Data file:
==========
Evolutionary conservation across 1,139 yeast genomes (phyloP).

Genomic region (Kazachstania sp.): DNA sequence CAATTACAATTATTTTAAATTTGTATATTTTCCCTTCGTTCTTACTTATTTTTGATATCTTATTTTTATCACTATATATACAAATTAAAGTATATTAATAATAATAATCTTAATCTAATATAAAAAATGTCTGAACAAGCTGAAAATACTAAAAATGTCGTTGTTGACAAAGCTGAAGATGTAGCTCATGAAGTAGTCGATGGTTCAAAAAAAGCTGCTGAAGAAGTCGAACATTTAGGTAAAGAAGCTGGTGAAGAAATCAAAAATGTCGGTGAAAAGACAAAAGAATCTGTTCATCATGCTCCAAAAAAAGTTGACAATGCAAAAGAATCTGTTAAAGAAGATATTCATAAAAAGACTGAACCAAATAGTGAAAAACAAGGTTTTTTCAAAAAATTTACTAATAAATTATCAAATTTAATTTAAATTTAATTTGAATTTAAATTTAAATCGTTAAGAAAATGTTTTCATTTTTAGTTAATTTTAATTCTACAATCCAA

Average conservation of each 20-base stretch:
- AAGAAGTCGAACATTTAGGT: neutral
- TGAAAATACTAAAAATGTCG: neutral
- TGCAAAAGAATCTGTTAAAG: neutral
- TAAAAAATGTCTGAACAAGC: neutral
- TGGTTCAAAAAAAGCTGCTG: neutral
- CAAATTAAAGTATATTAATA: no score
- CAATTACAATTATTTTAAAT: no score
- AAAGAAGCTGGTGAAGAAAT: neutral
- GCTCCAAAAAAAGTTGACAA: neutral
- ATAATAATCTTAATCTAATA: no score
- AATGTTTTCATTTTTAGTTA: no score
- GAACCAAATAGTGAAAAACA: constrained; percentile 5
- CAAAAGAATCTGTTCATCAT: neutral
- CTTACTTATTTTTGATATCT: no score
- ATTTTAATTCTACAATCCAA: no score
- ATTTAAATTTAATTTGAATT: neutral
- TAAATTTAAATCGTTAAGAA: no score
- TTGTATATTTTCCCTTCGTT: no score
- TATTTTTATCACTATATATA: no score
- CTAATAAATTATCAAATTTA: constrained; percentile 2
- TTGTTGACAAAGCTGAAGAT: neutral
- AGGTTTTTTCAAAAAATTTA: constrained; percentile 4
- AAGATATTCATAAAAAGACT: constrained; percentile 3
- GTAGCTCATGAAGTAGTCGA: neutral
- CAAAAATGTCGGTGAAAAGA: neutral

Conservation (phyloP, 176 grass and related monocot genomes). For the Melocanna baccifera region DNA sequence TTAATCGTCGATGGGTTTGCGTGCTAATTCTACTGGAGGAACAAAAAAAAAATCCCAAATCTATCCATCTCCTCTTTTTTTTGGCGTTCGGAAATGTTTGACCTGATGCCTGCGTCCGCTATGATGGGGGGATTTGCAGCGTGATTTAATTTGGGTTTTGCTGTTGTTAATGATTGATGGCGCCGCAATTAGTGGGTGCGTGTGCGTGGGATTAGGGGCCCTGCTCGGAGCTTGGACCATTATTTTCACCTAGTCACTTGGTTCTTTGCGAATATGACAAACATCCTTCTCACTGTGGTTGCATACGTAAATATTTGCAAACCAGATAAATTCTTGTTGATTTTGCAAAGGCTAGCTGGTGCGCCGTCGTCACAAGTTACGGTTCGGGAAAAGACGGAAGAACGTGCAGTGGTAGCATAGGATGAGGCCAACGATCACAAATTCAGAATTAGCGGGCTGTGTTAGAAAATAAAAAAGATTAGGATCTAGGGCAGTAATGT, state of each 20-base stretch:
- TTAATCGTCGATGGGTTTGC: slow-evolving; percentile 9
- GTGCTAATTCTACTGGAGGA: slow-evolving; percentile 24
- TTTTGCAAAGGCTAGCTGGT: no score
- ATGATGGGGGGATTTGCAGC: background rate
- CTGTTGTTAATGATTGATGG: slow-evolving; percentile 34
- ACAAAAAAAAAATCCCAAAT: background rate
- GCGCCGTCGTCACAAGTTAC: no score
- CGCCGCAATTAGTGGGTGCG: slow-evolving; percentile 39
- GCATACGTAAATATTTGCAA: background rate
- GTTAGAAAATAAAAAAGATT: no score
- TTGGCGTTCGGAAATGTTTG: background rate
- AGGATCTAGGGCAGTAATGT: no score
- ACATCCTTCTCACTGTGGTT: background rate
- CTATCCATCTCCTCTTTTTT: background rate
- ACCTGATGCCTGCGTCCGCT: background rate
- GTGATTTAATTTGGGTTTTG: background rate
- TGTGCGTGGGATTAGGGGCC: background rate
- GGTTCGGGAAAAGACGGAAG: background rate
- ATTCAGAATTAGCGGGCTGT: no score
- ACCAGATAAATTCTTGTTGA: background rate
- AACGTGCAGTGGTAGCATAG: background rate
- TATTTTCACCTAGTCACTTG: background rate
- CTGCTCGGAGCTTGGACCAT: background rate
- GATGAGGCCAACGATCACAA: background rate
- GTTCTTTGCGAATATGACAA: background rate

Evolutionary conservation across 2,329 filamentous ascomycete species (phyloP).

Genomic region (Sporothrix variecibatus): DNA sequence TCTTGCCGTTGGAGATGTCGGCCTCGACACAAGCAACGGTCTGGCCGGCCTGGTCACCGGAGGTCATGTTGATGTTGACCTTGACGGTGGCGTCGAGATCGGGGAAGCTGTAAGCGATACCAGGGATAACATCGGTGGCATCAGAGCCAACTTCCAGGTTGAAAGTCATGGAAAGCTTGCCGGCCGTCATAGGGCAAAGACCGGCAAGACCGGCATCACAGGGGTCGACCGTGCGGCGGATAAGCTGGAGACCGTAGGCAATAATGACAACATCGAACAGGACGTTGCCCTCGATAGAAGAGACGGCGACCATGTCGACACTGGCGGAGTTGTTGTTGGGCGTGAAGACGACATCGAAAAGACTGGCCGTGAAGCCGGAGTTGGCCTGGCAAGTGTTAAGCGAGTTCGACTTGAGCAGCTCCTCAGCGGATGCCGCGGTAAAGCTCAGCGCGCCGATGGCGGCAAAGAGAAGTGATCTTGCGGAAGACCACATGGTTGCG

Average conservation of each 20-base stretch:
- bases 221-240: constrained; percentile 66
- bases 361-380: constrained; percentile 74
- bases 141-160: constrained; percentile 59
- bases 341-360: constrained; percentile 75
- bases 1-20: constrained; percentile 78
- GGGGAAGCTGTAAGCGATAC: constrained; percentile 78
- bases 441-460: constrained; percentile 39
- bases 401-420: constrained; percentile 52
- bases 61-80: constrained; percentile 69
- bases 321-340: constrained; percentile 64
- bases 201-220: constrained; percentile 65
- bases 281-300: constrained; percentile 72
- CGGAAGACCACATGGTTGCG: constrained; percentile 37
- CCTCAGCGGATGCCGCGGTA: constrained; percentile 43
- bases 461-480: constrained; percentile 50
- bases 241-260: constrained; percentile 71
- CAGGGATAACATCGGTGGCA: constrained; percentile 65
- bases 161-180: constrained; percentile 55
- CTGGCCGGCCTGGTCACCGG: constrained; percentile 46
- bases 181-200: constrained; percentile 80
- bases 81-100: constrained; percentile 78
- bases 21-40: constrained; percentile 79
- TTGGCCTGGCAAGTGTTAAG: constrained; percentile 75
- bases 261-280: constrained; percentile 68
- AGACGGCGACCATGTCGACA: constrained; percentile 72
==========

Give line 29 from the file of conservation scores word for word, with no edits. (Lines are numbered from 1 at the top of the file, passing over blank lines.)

Conservation (phyloP, 176 grass and related monocot genomes). For the Melocanna baccifera region DNA sequence TTAATCGTCGATGGGTTTGCGTGCTAATTCTACTGGAGGAACAAAAAAAAAATCCCAAATCTATCCATCTCCTCTTTTTTTTGGCGTTCGGAAATGTTTGACCTGATGCCTGCGTCCGCTATGATGGGGGGATTTGCAGCGTGATTTAATTTGGGTTTTGCTGTTGTTAATGATTGATGGCGCCGCAATTAGTGGGTGCGTGTGCGTGGGATTAGGGGCCCTGCTCGGAGCTTGGACCATTATTTTCACCTAGTCACTTGGTTCTTTGCGAATATGACAAACATCCTTCTCACTGTGGTTGCATACGTAAATATTTGCAAACCAGATAAATTCTTGTTGATTTTGCAAAGGCTAGCTGGTGCGCCGTCGTCACAAGTTACGGTTCGGGAAAAGACGGAAGAACGTGCAGTGGTAGCATAGGATGAGGCCAACGATCACAAATTCAGAATTAGCGGGCTGTGTTAGAAAATAAAAAAGATTAGGATCTAGGGCAGTAATGT, state of each 20-base stretch: